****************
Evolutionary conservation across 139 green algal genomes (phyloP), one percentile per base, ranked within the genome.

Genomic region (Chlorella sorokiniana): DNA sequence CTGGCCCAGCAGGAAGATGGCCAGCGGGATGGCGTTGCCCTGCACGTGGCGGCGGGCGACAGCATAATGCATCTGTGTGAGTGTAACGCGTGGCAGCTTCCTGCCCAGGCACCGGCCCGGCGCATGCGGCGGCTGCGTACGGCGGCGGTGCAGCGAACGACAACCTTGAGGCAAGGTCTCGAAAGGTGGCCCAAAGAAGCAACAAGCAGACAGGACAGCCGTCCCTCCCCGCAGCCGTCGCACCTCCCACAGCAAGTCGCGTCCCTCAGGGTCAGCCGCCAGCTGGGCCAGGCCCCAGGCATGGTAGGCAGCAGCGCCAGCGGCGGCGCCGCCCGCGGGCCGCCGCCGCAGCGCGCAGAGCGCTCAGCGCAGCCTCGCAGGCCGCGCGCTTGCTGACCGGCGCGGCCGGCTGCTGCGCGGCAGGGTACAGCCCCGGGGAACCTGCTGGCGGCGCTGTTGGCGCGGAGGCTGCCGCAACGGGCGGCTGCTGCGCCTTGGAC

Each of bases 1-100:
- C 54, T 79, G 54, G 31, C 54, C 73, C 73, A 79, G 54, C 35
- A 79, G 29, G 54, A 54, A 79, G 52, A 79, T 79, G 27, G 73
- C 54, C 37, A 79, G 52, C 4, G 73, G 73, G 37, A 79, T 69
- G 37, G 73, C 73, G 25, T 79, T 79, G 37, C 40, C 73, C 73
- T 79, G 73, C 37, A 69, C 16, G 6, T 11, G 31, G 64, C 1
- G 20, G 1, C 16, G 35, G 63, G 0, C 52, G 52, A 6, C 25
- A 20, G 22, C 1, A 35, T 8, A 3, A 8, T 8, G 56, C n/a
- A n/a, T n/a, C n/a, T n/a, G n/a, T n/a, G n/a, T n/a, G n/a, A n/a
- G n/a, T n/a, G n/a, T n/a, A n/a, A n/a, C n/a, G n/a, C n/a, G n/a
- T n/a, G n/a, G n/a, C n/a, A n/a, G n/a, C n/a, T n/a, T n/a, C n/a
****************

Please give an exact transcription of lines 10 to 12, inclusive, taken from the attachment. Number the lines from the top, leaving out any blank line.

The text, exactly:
- A 20, G 22, C 1, A 35, T 8, A 3, A 8, T 8, G 56, C n/a
- A n/a, T n/a, C n/a, T n/a, G n/a, T n/a, G n/a, T n/a, G n/a, A n/a
- G n/a, T n/a, G n/a, T n/a, A n/a, A n/a, C n/a, G n/a, C n/a, G n/a